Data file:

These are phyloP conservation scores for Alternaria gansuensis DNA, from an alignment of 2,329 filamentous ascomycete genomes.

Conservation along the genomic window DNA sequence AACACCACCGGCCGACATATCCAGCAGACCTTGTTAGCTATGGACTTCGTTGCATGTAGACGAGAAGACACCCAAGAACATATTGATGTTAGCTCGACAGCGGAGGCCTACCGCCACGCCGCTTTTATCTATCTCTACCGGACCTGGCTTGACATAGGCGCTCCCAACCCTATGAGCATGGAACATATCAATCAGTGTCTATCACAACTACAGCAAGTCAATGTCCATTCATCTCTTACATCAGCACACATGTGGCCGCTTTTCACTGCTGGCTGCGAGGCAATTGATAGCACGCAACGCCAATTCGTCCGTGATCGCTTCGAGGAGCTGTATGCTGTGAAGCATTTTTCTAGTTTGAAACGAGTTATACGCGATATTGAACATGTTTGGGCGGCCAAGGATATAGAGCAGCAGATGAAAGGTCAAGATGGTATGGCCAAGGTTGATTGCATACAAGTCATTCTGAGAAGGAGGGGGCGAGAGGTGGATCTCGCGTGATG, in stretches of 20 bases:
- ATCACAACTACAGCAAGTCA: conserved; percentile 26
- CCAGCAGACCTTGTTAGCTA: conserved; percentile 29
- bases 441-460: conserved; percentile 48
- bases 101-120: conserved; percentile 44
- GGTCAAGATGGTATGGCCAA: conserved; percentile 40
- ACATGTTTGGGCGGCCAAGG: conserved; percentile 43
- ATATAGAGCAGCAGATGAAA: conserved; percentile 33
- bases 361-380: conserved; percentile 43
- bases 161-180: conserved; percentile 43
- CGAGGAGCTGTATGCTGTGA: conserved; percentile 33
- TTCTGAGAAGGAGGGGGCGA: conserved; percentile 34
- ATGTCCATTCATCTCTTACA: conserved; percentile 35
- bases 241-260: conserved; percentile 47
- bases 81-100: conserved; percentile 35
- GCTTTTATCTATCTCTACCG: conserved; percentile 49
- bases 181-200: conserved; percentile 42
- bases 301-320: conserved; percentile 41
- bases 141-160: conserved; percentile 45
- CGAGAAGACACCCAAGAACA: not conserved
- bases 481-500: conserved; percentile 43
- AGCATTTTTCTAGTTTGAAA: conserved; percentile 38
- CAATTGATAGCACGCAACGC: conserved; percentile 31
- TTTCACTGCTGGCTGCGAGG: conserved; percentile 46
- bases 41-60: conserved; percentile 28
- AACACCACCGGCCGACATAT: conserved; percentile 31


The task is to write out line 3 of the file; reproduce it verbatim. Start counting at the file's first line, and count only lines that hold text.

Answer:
- ATCACAACTACAGCAAGTCA: conserved; percentile 26